PASA’s social impact recognized by index

By Patricia Daddona
PBN Staff Writer

The Providence After School Alliance is the only homegrown, Rhode Island nonprofit on the S&I 100 Index compiled by the Social Impact Exchange in an effort to attract funders by offering “proof of results.” More

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SOCIAL WELFARE

PASA’s social impact recognized by index

COURTESY CHERYL ADAMS-JOHNSON PHOTOGRAPHY
IN THE ZONE: Employees from AfterZone program provider DownCity Design demonstrate hands-on engineering at the Providence Career and Technical Academy on June 5.

By Patricia Daddona
PBN Staff Writer

Posted 8/4/14

The Providence After School Alliance is the only homegrown, Rhode Island nonprofit on the S&I 100 Index compiled by the Social Impact Exchange in an effort to attract funders by offering “proof of results.”

Social impact, or how an organization affects its community, is a challenge to measure, but the Growth Philanthropy Network in New York City, itself a nonprofit founded in 2005, established the Social Impact Exchange in 2009 in order to do just that, said Monica Ward, the network’s senior manager of nonprofit initiatives.

PASA has been part of the index since it was launched in November 2012. There are now 114 nonprofits or national organizations with state affiliates on the list, Ward said.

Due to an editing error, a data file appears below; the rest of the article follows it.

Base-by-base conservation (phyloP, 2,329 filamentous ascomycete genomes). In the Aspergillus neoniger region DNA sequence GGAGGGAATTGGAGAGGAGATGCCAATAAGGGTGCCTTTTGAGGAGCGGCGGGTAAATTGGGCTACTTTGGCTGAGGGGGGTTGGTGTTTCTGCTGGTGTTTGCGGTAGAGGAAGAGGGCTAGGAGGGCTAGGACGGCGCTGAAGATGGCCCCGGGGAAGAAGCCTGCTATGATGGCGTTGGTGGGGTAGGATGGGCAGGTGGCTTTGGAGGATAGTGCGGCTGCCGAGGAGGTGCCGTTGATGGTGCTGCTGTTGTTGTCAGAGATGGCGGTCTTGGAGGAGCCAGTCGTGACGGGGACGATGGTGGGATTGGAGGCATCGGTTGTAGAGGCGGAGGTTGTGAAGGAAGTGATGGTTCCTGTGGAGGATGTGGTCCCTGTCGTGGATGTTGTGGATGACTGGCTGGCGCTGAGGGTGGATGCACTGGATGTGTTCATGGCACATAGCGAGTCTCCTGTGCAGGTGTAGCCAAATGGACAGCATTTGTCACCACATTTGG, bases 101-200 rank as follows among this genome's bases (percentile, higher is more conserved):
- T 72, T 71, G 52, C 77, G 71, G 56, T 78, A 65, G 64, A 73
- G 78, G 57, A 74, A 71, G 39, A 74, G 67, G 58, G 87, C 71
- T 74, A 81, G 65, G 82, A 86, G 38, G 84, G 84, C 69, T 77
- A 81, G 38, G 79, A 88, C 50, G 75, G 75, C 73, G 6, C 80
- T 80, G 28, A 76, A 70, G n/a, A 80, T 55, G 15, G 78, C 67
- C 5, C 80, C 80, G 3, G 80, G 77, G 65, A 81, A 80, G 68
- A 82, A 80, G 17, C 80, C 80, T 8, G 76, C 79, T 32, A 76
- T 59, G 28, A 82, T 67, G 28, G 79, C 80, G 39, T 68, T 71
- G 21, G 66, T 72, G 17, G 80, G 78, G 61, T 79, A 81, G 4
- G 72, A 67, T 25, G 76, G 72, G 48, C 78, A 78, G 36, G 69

It’s meant to include high-impact nonprofits that are trying to scale their work beyond their immediate environment. The original intent, Ward added, was to target an audience of high-net-worth individuals as donors who could feel comfortable knowing their money would have a demonstrable effect on the causes they cared about.

Invited to apply to the index, PASA is a public/private partnership and nonprofit 501(c)(3) whose Hub and AfterZone programs for helping educate and engage high school and middle school youth, respectively, have been attracting requests from cities across the country to help replicate the models.

Hillary Salmons, PASA’s executive director, said the application process required supplying materials “three telephone books high” regarding finance, budgets, business and strategic plans, logic models, operations manuals and evaluations.

“We have all that material because we’ve been training other cities to replicate us,” Salmons said. “[Longtime funders] have high expectations about ‘replicability,’ so quite frankly, I’m always shooting for the gold standard.”

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